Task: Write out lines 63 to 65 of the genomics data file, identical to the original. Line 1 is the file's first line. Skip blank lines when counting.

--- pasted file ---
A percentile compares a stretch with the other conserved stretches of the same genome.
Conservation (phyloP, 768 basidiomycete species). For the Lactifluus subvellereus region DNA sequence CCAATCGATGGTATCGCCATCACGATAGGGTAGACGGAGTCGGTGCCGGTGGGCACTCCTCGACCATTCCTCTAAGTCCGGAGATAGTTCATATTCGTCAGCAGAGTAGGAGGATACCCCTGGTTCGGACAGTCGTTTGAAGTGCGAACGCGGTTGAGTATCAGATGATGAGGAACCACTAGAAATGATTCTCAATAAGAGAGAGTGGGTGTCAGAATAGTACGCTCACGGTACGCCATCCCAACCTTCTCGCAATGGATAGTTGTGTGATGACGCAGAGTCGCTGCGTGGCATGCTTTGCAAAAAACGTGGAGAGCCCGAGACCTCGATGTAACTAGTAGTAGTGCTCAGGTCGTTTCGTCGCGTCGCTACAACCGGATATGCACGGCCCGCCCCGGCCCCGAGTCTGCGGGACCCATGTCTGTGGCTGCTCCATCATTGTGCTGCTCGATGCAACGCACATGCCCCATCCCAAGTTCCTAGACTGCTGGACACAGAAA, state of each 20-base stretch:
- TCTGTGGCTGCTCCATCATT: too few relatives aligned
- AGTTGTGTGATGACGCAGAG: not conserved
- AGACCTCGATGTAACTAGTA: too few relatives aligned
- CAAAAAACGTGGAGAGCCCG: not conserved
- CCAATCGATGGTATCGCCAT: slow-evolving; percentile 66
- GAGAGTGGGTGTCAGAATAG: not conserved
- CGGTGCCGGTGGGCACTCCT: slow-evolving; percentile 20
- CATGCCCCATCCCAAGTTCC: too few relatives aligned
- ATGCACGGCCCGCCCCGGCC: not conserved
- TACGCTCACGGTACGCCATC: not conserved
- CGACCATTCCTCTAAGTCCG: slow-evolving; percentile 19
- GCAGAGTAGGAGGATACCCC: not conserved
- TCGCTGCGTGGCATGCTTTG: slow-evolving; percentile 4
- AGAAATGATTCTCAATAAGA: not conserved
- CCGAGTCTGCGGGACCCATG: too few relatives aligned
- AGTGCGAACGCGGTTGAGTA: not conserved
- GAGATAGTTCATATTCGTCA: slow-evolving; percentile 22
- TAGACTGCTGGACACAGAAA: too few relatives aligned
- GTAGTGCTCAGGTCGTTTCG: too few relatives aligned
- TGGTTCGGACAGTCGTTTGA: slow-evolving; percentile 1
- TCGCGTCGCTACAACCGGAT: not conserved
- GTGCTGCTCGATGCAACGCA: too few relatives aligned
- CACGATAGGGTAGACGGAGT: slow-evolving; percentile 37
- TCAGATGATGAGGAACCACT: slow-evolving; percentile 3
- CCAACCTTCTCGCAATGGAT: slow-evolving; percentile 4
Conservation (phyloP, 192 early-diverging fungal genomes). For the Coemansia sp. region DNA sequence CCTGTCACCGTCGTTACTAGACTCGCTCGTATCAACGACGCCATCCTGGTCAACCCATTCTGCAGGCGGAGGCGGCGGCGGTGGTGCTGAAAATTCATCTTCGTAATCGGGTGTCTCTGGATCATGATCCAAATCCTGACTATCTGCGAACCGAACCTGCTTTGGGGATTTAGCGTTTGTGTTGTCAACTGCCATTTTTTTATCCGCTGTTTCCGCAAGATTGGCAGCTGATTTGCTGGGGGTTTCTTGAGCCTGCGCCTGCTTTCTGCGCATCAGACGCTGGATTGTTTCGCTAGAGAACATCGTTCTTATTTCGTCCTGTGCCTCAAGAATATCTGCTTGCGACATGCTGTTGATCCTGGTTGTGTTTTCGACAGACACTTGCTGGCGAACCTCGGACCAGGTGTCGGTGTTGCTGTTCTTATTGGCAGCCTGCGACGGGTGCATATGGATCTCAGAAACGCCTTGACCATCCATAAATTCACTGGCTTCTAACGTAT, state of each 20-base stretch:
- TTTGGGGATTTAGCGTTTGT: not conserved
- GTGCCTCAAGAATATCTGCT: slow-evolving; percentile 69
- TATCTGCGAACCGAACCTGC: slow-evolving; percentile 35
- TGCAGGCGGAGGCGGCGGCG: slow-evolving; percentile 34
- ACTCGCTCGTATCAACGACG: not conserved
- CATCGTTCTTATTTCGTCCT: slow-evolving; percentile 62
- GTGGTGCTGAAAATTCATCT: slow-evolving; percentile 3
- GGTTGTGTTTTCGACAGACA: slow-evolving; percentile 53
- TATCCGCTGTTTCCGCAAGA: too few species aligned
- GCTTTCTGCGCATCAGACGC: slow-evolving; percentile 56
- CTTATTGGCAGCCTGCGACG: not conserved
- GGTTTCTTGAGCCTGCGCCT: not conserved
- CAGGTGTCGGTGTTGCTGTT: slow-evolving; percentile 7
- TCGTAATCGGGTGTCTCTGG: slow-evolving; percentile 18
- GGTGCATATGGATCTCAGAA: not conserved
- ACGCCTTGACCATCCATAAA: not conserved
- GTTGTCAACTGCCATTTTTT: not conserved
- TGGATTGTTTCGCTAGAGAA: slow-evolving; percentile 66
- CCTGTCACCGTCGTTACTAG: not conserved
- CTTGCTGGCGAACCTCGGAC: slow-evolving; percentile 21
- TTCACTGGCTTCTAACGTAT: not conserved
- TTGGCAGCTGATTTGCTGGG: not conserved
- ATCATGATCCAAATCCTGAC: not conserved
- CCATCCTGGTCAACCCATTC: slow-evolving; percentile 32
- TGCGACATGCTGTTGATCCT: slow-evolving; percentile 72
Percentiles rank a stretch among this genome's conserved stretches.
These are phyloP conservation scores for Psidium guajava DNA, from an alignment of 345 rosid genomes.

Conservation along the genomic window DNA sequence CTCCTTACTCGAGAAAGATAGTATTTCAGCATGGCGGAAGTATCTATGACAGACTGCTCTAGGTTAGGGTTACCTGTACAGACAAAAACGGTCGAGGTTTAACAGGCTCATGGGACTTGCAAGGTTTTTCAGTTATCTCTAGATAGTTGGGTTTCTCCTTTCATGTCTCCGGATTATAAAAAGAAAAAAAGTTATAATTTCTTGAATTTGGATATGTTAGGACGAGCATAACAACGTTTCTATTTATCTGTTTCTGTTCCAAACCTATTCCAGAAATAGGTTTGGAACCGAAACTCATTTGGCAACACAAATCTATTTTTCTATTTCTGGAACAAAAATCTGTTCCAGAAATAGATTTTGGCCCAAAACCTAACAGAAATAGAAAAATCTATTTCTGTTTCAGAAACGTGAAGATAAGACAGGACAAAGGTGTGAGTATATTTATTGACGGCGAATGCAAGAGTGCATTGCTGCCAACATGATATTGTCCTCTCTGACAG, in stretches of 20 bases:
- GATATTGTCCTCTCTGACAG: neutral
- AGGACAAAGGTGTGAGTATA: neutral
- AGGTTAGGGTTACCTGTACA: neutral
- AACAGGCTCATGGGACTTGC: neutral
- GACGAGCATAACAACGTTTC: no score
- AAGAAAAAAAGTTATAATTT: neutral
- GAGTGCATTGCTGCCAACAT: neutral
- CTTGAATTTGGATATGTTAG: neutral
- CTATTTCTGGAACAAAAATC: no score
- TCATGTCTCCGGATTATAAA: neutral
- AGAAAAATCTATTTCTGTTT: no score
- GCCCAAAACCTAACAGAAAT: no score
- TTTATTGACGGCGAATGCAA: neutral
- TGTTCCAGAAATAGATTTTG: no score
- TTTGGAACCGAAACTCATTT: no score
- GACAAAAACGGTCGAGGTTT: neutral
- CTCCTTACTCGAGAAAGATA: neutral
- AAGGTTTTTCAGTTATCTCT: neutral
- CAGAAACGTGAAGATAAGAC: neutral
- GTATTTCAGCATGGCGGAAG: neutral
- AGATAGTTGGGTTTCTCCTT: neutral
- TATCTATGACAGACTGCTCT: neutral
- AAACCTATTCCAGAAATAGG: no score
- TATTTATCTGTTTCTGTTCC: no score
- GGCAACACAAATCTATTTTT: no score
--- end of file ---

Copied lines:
- GAGTGCATTGCTGCCAACAT: neutral
- CTTGAATTTGGATATGTTAG: neutral
- CTATTTCTGGAACAAAAATC: no score